It’s here that Toibin’s rigorous character study begins to touch on broader themes, conjuring all the emotions that accompanied European emigration, circa 1950. While Brooklyn will strike a chord with anyone who has ever ventured far from home, Toibin allows that Eilish’s experiences are unique. "They’re distinctly Irish," he says, "in that so many people left and we know so little about what they did. In other words, they didn’t put the pain in the letters home."

Once ensconced in a Brooklyn boarding house for expat women, Eilish begins to taste some of America’s pleasures: she buys fancy stockings for her family on sale, attends local dances and tends to customers at Bartocci’s upscale department store. But her attempts at assimilation are undone with the arrival of letters from her family — they trigger melancholy. As Toibin writes, "She was nobody here. It was not just that she had no friends and family; it was rather that she was a ghost in this room, in the streets on the way to work, on the shop floor. Nothing meant anything."

Eilish’s homesickness is acute, in part because she has left so much behind. Toibin’s determination to avoid clichés is evident throughout Brooklyn, notably in his characterizations of the Lacey clan, who transcend the stereotypes of the strict Irish-Catholic family. "It’s not as though it’s a sort of hellhole that she gets out of, with a screaming father and a drunken mother and a vicious sister," says Toibin. "There’s no sense of the family as a sort of crucible of pain. They look after one another, they laugh at one another’s jokes, they sit around together, there’s a huge sense of them as easygoing people who get on together. So there’s all that sense of belonging there."

Colm Toibin is seen autographing a copy of his 2004 novel The Master, which won the IMPAC Dublin Literary Award, was shortlisted for the Booker Prize, the Stonewall Book Award and the Lambda Literary Award. ((Reuters))

The lure of a warm, familiar home threatens to erase Eilish’s attempts to lay down roots in America, even as she finds herself coming into her own – wearing more sophisticated clothes, attending a Dodgers game, excelling at night school and falling in love with a doting Italian-American named Tony. While in New York, she develops an identity that no longer quite fits in Enniscorthy; when family obligations bring her to back to Ireland, her New York existence seems distant and hazy. Toibin skilfully paints a portrait of life in exile as a painful cycle of identity crisis and reinvention.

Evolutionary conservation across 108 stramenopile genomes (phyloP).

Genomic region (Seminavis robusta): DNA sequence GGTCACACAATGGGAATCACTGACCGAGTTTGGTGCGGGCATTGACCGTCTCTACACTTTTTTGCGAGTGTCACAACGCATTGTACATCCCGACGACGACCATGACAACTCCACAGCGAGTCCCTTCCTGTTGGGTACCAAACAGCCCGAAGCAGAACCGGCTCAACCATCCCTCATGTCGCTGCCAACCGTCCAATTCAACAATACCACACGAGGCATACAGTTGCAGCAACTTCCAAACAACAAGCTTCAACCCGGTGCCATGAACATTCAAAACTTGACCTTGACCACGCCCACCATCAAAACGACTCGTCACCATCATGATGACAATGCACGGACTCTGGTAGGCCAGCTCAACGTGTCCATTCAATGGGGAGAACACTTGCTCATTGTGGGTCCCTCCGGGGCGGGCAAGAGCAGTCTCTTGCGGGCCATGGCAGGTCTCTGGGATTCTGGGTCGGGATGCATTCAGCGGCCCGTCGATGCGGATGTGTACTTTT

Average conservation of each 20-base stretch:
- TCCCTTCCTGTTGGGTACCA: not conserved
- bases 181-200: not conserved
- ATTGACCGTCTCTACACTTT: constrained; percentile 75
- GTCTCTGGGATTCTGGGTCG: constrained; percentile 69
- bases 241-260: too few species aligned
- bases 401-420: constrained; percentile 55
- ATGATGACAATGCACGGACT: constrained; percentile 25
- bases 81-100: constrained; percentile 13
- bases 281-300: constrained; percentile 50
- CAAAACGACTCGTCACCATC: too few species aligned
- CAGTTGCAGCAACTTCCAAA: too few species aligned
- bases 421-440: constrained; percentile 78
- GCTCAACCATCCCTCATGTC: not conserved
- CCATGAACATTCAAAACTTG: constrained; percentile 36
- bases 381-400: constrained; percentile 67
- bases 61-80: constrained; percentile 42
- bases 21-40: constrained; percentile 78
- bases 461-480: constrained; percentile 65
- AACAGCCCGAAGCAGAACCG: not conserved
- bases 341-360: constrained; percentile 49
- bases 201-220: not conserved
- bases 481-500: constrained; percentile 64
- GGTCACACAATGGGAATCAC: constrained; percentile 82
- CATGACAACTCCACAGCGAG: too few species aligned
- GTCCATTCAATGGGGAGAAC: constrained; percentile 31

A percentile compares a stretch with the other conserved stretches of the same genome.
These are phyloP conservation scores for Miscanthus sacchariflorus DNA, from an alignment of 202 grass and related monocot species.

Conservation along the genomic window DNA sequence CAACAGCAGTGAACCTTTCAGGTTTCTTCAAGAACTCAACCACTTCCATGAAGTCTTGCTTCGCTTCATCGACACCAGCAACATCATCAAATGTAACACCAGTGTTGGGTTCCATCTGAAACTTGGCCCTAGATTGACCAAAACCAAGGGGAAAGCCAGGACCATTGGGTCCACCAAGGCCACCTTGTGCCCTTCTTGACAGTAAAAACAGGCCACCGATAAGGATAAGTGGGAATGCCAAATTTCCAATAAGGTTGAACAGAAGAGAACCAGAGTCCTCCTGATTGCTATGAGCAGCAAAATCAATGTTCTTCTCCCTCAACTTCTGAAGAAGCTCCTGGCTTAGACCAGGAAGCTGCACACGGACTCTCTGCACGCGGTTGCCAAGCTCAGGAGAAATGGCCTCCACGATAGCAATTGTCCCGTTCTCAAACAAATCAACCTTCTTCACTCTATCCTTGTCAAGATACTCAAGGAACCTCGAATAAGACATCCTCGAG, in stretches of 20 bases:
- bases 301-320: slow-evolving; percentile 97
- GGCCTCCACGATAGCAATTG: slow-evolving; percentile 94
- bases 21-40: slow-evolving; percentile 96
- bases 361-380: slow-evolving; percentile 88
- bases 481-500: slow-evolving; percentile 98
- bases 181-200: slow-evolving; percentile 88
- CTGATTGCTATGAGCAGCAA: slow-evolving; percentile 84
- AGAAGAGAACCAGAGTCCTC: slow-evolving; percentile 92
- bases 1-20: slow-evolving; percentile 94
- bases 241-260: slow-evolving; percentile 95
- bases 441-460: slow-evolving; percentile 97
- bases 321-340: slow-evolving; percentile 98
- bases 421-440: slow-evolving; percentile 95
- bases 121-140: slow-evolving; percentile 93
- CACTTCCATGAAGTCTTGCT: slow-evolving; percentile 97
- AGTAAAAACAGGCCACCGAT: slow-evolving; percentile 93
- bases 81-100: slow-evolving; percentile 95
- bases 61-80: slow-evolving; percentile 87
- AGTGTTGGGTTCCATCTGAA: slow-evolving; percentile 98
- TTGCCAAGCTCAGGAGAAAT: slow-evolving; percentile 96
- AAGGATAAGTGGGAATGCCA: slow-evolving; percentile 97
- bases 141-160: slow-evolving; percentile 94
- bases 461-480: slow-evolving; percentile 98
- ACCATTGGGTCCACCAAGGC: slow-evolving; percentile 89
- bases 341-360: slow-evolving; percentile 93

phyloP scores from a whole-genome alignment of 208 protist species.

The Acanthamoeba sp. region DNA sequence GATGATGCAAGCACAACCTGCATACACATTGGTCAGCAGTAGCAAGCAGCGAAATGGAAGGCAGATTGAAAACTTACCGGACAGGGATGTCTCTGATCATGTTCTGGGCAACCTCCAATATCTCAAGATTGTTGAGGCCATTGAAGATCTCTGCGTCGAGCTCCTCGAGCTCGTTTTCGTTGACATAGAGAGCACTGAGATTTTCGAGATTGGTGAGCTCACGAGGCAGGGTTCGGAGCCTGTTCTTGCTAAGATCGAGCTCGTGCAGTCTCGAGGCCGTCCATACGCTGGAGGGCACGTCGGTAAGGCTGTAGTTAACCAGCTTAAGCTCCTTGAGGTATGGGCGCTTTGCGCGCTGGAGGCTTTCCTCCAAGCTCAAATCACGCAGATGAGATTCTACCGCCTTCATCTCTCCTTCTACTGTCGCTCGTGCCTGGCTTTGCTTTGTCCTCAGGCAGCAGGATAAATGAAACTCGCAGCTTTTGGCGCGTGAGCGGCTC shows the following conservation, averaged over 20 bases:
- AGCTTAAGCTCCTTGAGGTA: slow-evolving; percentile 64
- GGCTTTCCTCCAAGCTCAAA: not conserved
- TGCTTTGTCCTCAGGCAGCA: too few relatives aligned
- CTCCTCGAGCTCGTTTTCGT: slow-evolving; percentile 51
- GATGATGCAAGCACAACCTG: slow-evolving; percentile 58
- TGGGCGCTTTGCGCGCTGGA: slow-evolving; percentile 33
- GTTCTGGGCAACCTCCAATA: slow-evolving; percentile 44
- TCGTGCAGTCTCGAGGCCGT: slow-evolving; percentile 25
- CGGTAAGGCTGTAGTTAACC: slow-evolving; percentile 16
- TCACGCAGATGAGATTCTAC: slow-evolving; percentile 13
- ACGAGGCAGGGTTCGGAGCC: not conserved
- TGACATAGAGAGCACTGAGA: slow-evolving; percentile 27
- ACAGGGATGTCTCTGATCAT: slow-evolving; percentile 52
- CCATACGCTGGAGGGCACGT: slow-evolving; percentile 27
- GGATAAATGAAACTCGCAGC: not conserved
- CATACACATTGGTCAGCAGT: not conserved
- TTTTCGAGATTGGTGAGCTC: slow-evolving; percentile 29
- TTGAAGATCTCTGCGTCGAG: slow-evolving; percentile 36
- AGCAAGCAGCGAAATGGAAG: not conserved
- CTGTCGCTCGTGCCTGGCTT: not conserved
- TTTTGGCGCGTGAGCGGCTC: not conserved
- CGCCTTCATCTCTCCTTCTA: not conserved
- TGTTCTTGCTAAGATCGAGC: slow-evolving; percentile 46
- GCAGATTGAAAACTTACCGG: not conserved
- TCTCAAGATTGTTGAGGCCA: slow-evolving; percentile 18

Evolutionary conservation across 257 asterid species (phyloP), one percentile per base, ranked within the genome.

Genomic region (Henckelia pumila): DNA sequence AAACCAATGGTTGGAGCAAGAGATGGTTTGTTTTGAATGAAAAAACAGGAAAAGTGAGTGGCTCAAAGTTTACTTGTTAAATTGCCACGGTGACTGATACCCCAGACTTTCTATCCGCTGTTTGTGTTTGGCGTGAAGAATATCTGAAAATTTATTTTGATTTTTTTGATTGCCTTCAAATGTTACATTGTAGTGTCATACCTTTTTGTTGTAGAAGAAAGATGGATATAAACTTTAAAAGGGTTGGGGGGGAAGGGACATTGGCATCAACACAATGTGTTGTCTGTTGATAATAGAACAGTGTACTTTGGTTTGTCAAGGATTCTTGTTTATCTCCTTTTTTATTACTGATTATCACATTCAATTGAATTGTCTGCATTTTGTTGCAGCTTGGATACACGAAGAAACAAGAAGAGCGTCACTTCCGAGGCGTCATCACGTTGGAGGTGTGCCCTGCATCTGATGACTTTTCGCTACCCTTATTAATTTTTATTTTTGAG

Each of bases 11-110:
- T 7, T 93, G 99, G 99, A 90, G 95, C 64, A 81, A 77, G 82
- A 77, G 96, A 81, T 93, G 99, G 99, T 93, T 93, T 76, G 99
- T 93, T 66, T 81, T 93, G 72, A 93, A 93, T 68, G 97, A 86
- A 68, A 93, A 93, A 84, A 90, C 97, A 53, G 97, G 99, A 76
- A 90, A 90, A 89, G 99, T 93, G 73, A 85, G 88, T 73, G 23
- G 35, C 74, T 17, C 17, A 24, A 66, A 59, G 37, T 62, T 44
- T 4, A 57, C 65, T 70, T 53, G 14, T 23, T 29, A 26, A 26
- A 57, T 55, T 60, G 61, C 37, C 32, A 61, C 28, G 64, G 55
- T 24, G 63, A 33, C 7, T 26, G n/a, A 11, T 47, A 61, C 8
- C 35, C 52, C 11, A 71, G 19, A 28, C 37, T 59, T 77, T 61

This sense of being neither here nor there carries over into the prose. Most of the drama in Brooklyn is unuttered, and occurs when a character experiences several conflicting emotions at once. The most masterly example of this is a scene in which the Brooklyn den mother, Mrs. Kehoe, offers Eilish the most coveted room in the boarding house. It’s a friendly gesture that immediately becomes loaded with less altruistic meanings in Eilish’s mind.

In a novel so attuned to fraught silences and roiling inner emotions, Toibin’s greatest accomplishment is giving voice to the emigration experience.

"I think that the hemorrhage from Ireland was so great, that that’s almost a national story," he says. "People ended up going through quite a lot, but not telling anybody, because they just wanted to get on with things. And also, people tended to forget things. Once things started to go well [in their adopted land], they put all that struggle out of their minds."

It’s a testament to Toibin’s skill that Brooklyn keeps those struggles alive. By the time Eilish Lacey must choose her true home, the reader feels the full weight of her decision.

Brooklyn is in stores now.

Lee Ferguson writes about the arts for CBCNews.ca.